Deepen Your Character Relationships With These Tricks (Part 3 of 4)

Have you got two or more characters in a budding friendship, but not sure how to get it to blossom? Do you want know how to write a heart-swooning bromance? Are you writing enemies to friends? These simple tricks will elevate your characters from banter buddies to loyal comrades.

Welcome to PART THREE of Writing Dynamic Friendships According To Person Of Interest. This is an extended look at the hit tech-crime thriller. Remember to read the previous parts so you can see how Person Of Interest builds the dynamic between its two leads, and how we can transform our characters from enemies and strangers to close, healthy friends:

  1. Start Your Characters Off On The Wrong Foot
  2. How To Transform Your Characters From Antagonists To Friends

As always, spoilers ahead.

How To Write Dynamic Friendships According To Person Of Interest

What’s the story so far?

Reese has accepted his new job. Finch has gotten use to Reese dipping into his privacy, and is starting to open up little by little. Their antagonism is present, but they’re not enemies anymore, and it sits as a slight, almost unnoticeable uneasiness. They’ve noted each other’s boundaries. They’ve complimented each other. John Reese is growing more protective of Harold as the days go past. Most importantly, the banter has begun.

Now, it’s on to stage three.

person of interest friendship stage 3

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Move your characters from respect to appreciation

In part two, we saw how Harold and John respect each other. They respect each other talents and each other’s boundaries. While respect is important for the friendship to begin, its not what makes a friendship a bromance. Heck, it’s not even what makes a friendship. Two people can respect each other without being friends. At the moment, Harold and John’s relationship is that of two friendly colleagues, more or less.

But appreciation is different.

Appreciation is recognition and enjoyment of the good qualities of someone or something. When we appreciate people, we recognise that we enjoy their company and want to do things for them. Reese and Finch are always saving each other from deadly situations, but it’s not just the big stuff that counts: They give each other gifts, bring each other coffee, go for walks together, take turns taking care of their dog – all sorts!

Consider:

  • What activities do your characters like to do?
  • What interests do they share?
  • Now, how can you show them noticing and encouraging each other’s interests?

It might help to make a list of ideas and put them in a rough order of where they might fit in the plot. It’s important to know what your characters feel towards each other and why at any given time. Remember cause and effect.

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Demonstrate that they care and trust each other

That mutual respect for each other’s skills has become respect for each other’s values and desires. Your characters discover they have more in common than they thought. Those secrets they’ve held onto so tightly are being shared, voluntarily and with no regrets. If your writing enemies to lovers, this is the part where you call attention to the growing romance between your two leads.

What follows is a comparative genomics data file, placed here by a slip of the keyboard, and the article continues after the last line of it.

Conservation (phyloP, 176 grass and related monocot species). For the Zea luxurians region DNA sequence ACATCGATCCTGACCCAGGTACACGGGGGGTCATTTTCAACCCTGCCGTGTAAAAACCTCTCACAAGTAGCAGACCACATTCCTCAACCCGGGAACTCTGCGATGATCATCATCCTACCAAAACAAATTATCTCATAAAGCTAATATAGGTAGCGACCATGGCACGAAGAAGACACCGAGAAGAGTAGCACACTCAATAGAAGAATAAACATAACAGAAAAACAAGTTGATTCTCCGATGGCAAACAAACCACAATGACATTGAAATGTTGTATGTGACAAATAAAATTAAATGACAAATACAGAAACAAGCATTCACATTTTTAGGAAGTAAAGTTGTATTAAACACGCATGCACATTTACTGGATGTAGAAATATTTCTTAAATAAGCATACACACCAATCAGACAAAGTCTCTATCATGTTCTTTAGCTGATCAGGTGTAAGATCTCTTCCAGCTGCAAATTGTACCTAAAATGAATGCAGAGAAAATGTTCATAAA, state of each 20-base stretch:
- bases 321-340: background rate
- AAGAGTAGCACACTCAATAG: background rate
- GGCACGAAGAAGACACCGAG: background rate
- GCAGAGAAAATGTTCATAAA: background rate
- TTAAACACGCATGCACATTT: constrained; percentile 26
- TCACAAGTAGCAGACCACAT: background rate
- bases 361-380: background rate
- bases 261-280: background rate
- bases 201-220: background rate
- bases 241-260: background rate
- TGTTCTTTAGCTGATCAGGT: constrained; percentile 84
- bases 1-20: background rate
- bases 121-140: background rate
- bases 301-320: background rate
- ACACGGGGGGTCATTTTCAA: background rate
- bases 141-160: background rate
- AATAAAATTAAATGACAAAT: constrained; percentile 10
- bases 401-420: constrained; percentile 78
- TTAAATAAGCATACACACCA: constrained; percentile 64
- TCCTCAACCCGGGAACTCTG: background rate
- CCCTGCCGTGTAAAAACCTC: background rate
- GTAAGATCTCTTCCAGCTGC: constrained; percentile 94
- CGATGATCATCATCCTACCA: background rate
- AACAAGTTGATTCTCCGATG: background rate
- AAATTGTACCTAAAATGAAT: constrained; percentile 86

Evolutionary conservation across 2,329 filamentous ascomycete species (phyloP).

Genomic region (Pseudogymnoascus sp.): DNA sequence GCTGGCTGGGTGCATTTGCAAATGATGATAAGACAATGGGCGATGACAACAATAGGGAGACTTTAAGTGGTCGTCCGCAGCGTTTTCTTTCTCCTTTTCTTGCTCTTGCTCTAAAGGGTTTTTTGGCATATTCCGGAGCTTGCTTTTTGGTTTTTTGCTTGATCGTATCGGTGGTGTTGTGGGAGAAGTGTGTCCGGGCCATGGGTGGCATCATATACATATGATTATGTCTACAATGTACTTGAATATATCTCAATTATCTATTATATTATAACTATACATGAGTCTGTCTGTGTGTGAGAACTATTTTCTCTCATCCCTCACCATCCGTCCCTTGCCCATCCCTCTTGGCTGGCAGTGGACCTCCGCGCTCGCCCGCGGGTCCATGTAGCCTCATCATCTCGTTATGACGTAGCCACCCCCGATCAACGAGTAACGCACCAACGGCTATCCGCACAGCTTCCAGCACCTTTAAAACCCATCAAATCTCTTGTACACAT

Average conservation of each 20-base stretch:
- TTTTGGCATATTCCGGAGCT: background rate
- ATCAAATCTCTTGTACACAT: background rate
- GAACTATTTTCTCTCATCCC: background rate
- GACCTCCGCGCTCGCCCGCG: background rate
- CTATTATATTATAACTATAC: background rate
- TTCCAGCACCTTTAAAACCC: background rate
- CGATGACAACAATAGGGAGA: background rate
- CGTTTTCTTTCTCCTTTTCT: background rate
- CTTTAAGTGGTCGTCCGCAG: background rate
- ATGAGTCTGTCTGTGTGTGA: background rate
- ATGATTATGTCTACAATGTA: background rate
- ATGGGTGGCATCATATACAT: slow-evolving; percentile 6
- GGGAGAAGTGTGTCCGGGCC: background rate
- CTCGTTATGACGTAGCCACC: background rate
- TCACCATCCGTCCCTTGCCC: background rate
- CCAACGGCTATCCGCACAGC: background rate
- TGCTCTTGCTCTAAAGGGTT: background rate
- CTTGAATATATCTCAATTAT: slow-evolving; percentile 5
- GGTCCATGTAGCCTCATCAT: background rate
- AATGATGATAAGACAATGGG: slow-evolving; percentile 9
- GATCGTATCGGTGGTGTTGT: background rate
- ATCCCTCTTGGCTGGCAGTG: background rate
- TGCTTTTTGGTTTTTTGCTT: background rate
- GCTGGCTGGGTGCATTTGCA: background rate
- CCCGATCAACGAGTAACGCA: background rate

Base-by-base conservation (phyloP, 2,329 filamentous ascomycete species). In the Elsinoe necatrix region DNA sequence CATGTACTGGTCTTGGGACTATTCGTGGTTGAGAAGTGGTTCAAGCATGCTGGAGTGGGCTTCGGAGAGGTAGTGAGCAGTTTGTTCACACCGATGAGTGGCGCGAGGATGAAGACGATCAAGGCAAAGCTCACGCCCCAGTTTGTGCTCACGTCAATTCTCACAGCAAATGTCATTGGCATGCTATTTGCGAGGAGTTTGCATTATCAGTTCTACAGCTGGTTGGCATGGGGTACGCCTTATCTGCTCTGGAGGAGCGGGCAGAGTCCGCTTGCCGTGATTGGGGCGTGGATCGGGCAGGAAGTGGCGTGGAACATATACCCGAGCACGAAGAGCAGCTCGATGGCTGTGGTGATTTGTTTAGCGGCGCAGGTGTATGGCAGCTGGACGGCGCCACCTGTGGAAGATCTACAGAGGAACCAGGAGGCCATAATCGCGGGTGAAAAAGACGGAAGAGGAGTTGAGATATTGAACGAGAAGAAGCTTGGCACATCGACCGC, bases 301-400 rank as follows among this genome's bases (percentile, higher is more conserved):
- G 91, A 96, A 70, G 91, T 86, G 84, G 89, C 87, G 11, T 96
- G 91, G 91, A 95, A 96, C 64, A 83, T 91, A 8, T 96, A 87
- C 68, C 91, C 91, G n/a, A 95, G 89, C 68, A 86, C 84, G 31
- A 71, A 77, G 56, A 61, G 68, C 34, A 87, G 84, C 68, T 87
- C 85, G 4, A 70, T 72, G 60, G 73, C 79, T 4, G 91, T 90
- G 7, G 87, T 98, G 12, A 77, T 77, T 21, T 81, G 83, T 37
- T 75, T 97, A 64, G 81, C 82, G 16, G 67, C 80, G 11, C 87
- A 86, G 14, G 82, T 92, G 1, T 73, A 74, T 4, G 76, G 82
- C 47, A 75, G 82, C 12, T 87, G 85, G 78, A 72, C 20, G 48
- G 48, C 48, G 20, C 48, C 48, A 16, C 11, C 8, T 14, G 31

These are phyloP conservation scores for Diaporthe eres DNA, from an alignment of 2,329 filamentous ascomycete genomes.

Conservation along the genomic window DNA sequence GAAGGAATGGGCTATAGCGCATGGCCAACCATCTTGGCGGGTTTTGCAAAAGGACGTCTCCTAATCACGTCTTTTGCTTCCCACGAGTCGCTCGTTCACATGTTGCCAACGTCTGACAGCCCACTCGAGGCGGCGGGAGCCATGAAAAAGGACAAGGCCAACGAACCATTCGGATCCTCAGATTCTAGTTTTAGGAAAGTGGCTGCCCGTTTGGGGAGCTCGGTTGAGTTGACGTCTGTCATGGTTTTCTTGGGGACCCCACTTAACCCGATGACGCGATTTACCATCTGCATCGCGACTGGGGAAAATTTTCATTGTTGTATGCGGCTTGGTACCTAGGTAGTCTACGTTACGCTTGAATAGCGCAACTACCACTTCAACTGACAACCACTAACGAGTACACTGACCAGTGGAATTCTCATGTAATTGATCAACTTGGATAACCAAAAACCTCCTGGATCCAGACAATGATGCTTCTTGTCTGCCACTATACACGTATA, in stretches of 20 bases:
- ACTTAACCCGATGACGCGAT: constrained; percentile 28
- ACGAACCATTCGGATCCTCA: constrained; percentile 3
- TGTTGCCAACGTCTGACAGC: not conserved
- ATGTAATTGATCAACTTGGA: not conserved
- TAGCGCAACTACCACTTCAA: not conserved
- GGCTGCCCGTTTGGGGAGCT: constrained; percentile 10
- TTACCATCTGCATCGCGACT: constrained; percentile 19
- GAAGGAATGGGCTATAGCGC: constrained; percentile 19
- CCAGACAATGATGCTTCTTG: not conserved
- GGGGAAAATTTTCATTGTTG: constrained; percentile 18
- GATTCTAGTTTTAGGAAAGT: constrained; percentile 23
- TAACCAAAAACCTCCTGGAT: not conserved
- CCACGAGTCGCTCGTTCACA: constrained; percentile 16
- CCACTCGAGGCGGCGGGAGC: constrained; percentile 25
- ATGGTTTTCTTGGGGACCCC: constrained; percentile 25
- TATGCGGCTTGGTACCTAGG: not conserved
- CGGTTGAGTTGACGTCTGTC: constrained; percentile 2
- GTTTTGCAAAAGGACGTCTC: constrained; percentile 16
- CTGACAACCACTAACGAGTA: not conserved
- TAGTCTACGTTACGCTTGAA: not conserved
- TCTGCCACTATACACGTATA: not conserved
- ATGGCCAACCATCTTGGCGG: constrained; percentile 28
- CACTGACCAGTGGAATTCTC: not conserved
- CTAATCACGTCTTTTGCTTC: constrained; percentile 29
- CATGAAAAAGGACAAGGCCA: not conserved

Give one of them the opportunity to take advantage of the other – and choose not to. Reese is given the perfect opportunity to find out more about his mysterious employer when Finch is drugged.

Finch: Come on! Ask me anything.

Reese: Goodnight, Harold.

Season 1, episode eighteen, Identity Crisis.

It’s a beautiful and touching moment. And it’s vital. There are some lines John Reese will not cross. He is not willing to violate Harold or betray his trust while he’s under the influence of drugs. Reese’s goal to learn Harold’s secrets has not changed. He still pursues Harold’s past, though his efforts become apathetic and he’d rather discover Harold’s secrets when he feels he’s earned them – either through his own detective work or through Harold’s honesty.

Provide Conflict In Doubt

Conflict is a writer’s bread and butter. When writing enemies to friends, there is wonderful conflict burning but this might begin to fizzle as time goes by. To keep conflict alive, move it from will these characters get along to what are the consequences now they do get along? Maybe there’s someone who doesn’t approve of the relationship, who can voice their opinions on occasion and make your characters question their growing trust. Maybe the character’s own history is keeping them from fully letting their guard down. This will depend on what you set up in stage one, and just how much animosity there was.

Now a relationship has formed, remember to put that relationship in jeopardy – this will be the final test of their friendship. Find out more in part four!


Part One: Start Your Characters Off On The Wrong Foot

Part Two: How To Transform Your Characters From Antagonists To Friends

Next Up: The Ultimate Way To Show Your Characters Are Best Friends

Published by

J.H. Dixon

What's this? An author's brand? You mean I have to boil down my complex human personality into something marketable? That's a lot of pressure. Where would I even begin? I have many facets. Many hats, if you will. One second I'm scribbling down heart-stopping thrillers, the next I'm writing a rhyming poem about a rabbit stealing eggs. What I'm writing could change any minute. No writer should have to stick to just one hat.

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